Correlations between motor performance and cognitive functions in children born < 1250 g at school age.

Child Development Centre, University Children's Hospital Zurich, Switzerland.
Neuropediatrics (Impact Factor: 1.19). 02/2006; 37(1):6-12. DOI: 10.1055/s-2006-923840
Source: PubMed

ABSTRACT Very low birth weight born children manifest a higher prevalence of motor and cognitive impairments than term children. Seventy-four prospectively enrolled children born < 1250 g underwent testing of motor (Zurich neuromotor assessment ZNA: timed motor performances and associated movements) and cognitive functions (Kaufman-ABC) at age six years. Children with cerebral palsy or mental retardation were excluded. Adaptive motor tasks (pegboard and dynamic balance) and visuomotor cognitive functions were specifically impaired, and a distinct correlation pattern between motor and cognitive abilities was detected. The adaptive fine motor task (pegboard) correlated with visuomotor functions of the Kaufman-ABC ("triangles", r = 0.35; "matrix analogies", r = 0.39), while pure motor tasks of the ZNA (repetitive, alternating, and sequential movements) did not in spite of impaired motor performance. Timed motor performance below the 10th percentile correlated strongly with cognitive delay (IQ < 85: adaptive fine motor: OR 6.0 [95% CI] 4.7-7.3; adaptive gross motor: OR 7.0 [CI 5.6-8.4]; static balance: OR 9.6 [CI 8.2-11.0]). In conclusion, motor deficits in children born < 1250 g without severe disabilities correlate with specific cognitive impairments, in particular of the visuomotor domain. The correlation pattern may indicate specific dysfunction in visuomotor transformation, the intermediate process between visual-perceptual input and motor output. Early assessment of both motor and cognitive functions using standardized assessment tools is important to determine the extent and combination of specific developmental disturbances and to tailor therapeutic intervention.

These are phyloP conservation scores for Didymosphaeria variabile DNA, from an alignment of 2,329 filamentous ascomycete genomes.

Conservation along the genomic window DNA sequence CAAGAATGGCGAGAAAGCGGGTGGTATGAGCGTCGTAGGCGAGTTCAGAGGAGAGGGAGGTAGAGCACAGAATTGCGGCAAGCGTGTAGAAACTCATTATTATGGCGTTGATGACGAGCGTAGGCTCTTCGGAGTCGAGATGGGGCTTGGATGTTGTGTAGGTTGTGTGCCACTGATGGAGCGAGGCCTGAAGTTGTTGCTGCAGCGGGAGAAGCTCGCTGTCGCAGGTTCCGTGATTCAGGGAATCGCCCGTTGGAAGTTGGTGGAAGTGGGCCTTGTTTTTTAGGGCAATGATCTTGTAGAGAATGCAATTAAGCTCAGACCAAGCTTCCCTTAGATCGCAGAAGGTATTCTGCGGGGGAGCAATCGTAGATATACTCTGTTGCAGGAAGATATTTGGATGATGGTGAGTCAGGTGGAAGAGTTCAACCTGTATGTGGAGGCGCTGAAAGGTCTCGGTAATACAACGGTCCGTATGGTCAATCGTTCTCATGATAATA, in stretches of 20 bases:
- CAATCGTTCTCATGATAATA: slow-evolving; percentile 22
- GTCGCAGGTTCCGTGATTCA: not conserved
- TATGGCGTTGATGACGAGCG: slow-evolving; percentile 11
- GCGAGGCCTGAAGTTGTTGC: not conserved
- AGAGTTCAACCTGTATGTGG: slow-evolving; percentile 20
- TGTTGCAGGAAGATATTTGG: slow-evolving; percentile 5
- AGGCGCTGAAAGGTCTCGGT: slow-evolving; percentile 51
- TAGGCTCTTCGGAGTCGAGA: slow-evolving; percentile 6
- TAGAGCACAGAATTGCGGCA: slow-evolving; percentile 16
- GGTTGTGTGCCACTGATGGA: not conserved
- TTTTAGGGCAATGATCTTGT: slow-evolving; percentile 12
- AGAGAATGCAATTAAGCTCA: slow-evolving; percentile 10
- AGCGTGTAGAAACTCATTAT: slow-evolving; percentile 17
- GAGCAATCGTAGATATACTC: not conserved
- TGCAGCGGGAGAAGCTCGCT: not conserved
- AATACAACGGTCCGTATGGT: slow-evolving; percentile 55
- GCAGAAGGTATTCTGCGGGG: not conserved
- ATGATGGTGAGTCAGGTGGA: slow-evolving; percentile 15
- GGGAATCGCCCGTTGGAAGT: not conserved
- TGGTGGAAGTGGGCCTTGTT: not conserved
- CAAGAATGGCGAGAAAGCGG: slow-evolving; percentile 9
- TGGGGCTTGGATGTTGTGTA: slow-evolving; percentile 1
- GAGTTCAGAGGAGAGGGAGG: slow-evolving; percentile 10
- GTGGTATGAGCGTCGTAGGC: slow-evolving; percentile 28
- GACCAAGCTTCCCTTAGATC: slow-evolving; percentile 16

• [Show abstract] [Hide abstract]
    ABSTRACT: Studies have shown important associations between low birth weight (BW), a variety of morbidities, and reduced motor performance. Using a twin sample, this study aimed to verify (a) the magnitude of the association between BW and neuromotor performance (NMP); (b) if the NMP of twins is within the normal range; and (c) if monozygotic (MZ) and dizygotic (DZ) twins' intra-pair similarities in NMP are of equal magnitude. We sampled 191 twins (78 MZ; 113 DZ distinguished through their DNA), aged 8.9 ± 3.1 years with an average BW of 2246.3 ± 485.4 g; gestational characteristics and sports practices were also assessed. The Zurich Neuromotor test battery, comprising five main tasks, was used; Twins NMP assessments were highly reliable (intra-rater reliability: 0.76-0.99). BW accounted for up to 11% of the total variance of NMP across the zygosity groups. Between 32.7% and 76.9% of children were below the 10th percentile for tasks requiring timing of performance (purely motor task, adaptive fine motor task, dynamic, and static balance), while less than 6.4% of children were below the 10th percentile for associated movements. MZ twins NMP intraclass correlations showed greater similarity than DZ twins in three of the five tasks, suggesting the importance of genetic factors in NMP.